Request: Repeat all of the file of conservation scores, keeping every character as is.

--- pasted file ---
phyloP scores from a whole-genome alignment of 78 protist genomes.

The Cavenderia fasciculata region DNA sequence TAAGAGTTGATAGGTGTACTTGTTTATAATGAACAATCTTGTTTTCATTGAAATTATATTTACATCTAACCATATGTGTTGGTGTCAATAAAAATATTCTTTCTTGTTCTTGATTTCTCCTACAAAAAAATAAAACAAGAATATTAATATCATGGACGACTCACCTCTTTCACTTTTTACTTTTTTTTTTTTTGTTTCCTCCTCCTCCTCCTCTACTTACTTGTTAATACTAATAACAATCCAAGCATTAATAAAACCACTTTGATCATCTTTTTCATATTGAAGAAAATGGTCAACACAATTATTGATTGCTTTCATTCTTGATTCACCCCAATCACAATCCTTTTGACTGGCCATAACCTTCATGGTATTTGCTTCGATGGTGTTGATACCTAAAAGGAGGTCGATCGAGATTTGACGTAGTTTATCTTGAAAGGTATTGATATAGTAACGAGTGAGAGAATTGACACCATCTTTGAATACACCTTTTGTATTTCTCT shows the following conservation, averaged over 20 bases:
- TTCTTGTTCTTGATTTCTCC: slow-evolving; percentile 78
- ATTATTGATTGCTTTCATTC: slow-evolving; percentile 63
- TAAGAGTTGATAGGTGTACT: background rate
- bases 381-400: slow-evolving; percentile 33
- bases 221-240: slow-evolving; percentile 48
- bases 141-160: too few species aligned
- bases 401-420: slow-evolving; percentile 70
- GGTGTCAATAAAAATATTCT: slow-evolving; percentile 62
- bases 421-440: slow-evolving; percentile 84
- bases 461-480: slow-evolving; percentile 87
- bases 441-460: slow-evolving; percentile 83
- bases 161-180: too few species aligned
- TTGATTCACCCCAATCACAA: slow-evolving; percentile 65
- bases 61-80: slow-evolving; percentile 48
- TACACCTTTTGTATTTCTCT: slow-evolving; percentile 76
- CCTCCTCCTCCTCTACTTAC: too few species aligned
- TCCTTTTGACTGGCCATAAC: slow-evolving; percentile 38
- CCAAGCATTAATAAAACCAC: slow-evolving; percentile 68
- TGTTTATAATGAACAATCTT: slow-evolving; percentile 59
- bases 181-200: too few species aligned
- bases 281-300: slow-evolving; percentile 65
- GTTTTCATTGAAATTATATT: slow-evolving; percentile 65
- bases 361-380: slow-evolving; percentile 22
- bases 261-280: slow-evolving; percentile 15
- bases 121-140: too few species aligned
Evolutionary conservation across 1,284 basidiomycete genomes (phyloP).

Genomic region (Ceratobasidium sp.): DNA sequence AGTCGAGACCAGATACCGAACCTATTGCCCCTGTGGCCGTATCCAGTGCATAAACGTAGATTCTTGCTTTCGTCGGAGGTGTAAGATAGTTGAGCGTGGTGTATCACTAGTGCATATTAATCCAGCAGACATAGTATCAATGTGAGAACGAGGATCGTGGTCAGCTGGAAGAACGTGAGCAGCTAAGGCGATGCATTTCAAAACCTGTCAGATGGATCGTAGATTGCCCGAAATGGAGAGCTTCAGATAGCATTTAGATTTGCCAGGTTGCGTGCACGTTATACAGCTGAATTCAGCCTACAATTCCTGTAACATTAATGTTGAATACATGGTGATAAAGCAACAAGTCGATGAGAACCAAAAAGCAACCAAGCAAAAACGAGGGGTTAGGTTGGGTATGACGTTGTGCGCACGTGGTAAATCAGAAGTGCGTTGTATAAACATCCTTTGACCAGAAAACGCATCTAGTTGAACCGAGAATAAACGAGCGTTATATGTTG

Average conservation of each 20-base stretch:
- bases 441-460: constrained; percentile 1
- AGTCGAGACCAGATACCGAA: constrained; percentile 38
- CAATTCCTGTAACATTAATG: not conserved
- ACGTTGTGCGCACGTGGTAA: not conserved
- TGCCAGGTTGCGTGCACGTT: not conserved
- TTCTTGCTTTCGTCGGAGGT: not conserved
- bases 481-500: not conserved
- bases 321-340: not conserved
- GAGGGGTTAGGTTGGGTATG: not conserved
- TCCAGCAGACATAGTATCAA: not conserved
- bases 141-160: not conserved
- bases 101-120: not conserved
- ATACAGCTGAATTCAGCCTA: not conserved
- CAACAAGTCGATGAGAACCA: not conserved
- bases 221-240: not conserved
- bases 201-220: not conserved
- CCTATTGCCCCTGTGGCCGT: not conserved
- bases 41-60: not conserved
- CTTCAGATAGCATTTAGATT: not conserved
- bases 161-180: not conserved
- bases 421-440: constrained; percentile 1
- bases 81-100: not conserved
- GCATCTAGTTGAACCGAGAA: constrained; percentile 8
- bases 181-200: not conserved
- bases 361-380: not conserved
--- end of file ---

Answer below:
phyloP scores from a whole-genome alignment of 78 protist genomes.

The Cavenderia fasciculata region DNA sequence TAAGAGTTGATAGGTGTACTTGTTTATAATGAACAATCTTGTTTTCATTGAAATTATATTTACATCTAACCATATGTGTTGGTGTCAATAAAAATATTCTTTCTTGTTCTTGATTTCTCCTACAAAAAAATAAAACAAGAATATTAATATCATGGACGACTCACCTCTTTCACTTTTTACTTTTTTTTTTTTTGTTTCCTCCTCCTCCTCCTCTACTTACTTGTTAATACTAATAACAATCCAAGCATTAATAAAACCACTTTGATCATCTTTTTCATATTGAAGAAAATGGTCAACACAATTATTGATTGCTTTCATTCTTGATTCACCCCAATCACAATCCTTTTGACTGGCCATAACCTTCATGGTATTTGCTTCGATGGTGTTGATACCTAAAAGGAGGTCGATCGAGATTTGACGTAGTTTATCTTGAAAGGTATTGATATAGTAACGAGTGAGAGAATTGACACCATCTTTGAATACACCTTTTGTATTTCTCT shows the following conservation, averaged over 20 bases:
- TTCTTGTTCTTGATTTCTCC: slow-evolving; percentile 78
- ATTATTGATTGCTTTCATTC: slow-evolving; percentile 63
- TAAGAGTTGATAGGTGTACT: background rate
- bases 381-400: slow-evolving; percentile 33
- bases 221-240: slow-evolving; percentile 48
- bases 141-160: too few species aligned
- bases 401-420: slow-evolving; percentile 70
- GGTGTCAATAAAAATATTCT: slow-evolving; percentile 62
- bases 421-440: slow-evolving; percentile 84
- bases 461-480: slow-evolving; percentile 87
- bases 441-460: slow-evolving; percentile 83
- bases 161-180: too few species aligned
- TTGATTCACCCCAATCACAA: slow-evolving; percentile 65
- bases 61-80: slow-evolving; percentile 48
- TACACCTTTTGTATTTCTCT: slow-evolving; percentile 76
- CCTCCTCCTCCTCTACTTAC: too few species aligned
- TCCTTTTGACTGGCCATAAC: slow-evolving; percentile 38
- CCAAGCATTAATAAAACCAC: slow-evolving; percentile 68
- TGTTTATAATGAACAATCTT: slow-evolving; percentile 59
- bases 181-200: too few species aligned
- bases 281-300: slow-evolving; percentile 65
- GTTTTCATTGAAATTATATT: slow-evolving; percentile 65
- bases 361-380: slow-evolving; percentile 22
- bases 261-280: slow-evolving; percentile 15
- bases 121-140: too few species aligned
Evolutionary conservation across 1,284 basidiomycete genomes (phyloP).

Genomic region (Ceratobasidium sp.): DNA sequence AGTCGAGACCAGATACCGAACCTATTGCCCCTGTGGCCGTATCCAGTGCATAAACGTAGATTCTTGCTTTCGTCGGAGGTGTAAGATAGTTGAGCGTGGTGTATCACTAGTGCATATTAATCCAGCAGACATAGTATCAATGTGAGAACGAGGATCGTGGTCAGCTGGAAGAACGTGAGCAGCTAAGGCGATGCATTTCAAAACCTGTCAGATGGATCGTAGATTGCCCGAAATGGAGAGCTTCAGATAGCATTTAGATTTGCCAGGTTGCGTGCACGTTATACAGCTGAATTCAGCCTACAATTCCTGTAACATTAATGTTGAATACATGGTGATAAAGCAACAAGTCGATGAGAACCAAAAAGCAACCAAGCAAAAACGAGGGGTTAGGTTGGGTATGACGTTGTGCGCACGTGGTAAATCAGAAGTGCGTTGTATAAACATCCTTTGACCAGAAAACGCATCTAGTTGAACCGAGAATAAACGAGCGTTATATGTTG

Average conservation of each 20-base stretch:
- bases 441-460: constrained; percentile 1
- AGTCGAGACCAGATACCGAA: constrained; percentile 38
- CAATTCCTGTAACATTAATG: not conserved
- ACGTTGTGCGCACGTGGTAA: not conserved
- TGCCAGGTTGCGTGCACGTT: not conserved
- TTCTTGCTTTCGTCGGAGGT: not conserved
- bases 481-500: not conserved
- bases 321-340: not conserved
- GAGGGGTTAGGTTGGGTATG: not conserved
- TCCAGCAGACATAGTATCAA: not conserved
- bases 141-160: not conserved
- bases 101-120: not conserved
- ATACAGCTGAATTCAGCCTA: not conserved
- CAACAAGTCGATGAGAACCA: not conserved
- bases 221-240: not conserved
- bases 201-220: not conserved
- CCTATTGCCCCTGTGGCCGT: not conserved
- bases 41-60: not conserved
- CTTCAGATAGCATTTAGATT: not conserved
- bases 161-180: not conserved
- bases 421-440: constrained; percentile 1
- bases 81-100: not conserved
- GCATCTAGTTGAACCGAGAA: constrained; percentile 8
- bases 181-200: not conserved
- bases 361-380: not conserved